Adherence to Ebola-specific malaria case management guidelines at health facilities in Guinea during the West African Ebola epidemic
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Adherence to Ebola-specific malaria case management guidelines at health facilities in Guinea during the West African Ebola epidemic

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  • Alternative Title:
    Malar J
  • Description:
    Background Malaria case management in the context of the 2014–2016 West African Ebola virus disease (EVD) epidemic was complicated by a similar initial clinical presentation of the two diseases. In September 2014, the World Health Organization (WHO) released recommendations titled, “Guidance on temporary malaria control measures in Ebola-affected countries”, which aimed at reducing the risk of EVD transmission and improving malaria outcomes. This guidance recommended malaria diagnostic testing of fever cases only if adequate personal protective equipment (PPE) was available, defined as examination gloves, face shield, disposable gown, boots, and head cover; otherwise presumptive anti-malarial treatment was recommended. The extent to which health workers adhered to these guidelines in affected countries has not been assessed. Methods A cross-sectional survey was conducted in 118 health units in Guinea in November 2014 to produce a representative and probabilistic sample of health facilities and patients. Adherence to the EVD-specific malaria case management guidelines during the height of the EVD epidemic was assessed. Associations between case management practices and possible determinants were calculated using multivariate logistic regression, controlling for expected confounders and the complex sample design. Results Most (78%) facilities reported availability of examination gloves, but adequate PPE was available at only 27% of facilities. Only 28% of febrile patients received correct malaria case management per the WHO temporary malaria case management guidelines. The most common error was diagnostic testing in the absence of adequate PPE (45% of febrile patients), followed by no presumptive treatment in the absence of adequate PPE (14%). Having had a report of an EVD case at a health facility and health worker-reported participation in EVD-specific malaria trainings were associated with lower odds of diagnostic testing and higher odds of presumptive treatment. Conclusions Adherence to guidance on malaria case management in EVD-affected countries was low at the height of the EVD epidemic in Guinea, and there was substantial malaria diagnostic testing in the absence of adequate PPE, which could have contributed to increased EVD transmission in the healthcare setting. Conversely, low presumptive treatment when diagnostic tests were not performed may have led to additional morbidity and mortality among malaria positive patients. National malaria control programs may consider preparing contingency plans for future implementation of temporary changes to malaria case management guidelines to facilitate uptake by health workers. Additional training on standard and transmission-based precautions should help health workers understand how to protect themselves in the face of emerging and unknown pathogens.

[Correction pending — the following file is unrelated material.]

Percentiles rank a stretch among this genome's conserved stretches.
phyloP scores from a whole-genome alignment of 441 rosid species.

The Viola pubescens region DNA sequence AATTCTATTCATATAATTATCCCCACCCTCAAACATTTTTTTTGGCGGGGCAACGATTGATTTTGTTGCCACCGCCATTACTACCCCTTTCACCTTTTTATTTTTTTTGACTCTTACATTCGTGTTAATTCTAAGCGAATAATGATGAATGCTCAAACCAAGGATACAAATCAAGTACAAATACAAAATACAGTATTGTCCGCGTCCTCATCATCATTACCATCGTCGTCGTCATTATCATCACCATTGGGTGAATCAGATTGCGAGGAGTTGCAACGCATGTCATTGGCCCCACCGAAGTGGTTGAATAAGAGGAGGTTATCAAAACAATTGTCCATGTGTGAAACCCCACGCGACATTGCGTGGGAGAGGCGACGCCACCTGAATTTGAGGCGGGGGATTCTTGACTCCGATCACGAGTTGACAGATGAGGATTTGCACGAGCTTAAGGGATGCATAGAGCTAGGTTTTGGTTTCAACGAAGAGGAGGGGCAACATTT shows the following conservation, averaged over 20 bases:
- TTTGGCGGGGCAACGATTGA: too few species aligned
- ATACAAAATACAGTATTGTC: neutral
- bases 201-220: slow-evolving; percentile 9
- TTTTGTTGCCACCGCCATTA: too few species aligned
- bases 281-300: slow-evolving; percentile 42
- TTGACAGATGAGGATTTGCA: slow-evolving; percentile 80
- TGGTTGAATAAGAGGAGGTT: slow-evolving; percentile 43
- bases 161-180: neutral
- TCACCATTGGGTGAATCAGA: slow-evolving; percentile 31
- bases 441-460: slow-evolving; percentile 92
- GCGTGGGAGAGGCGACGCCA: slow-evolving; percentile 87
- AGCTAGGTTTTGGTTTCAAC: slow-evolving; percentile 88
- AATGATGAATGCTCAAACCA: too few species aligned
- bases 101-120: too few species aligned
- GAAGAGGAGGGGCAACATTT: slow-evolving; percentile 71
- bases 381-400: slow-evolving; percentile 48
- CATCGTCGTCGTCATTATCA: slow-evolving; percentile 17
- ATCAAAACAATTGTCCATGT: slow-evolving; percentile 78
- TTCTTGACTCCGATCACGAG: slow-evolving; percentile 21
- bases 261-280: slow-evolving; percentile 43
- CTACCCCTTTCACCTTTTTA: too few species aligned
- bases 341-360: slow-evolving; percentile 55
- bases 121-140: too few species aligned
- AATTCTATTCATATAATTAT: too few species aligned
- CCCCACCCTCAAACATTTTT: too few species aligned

• Pubmed ID:
    29898719
  • Pubmed Central ID:
    PMC6000938
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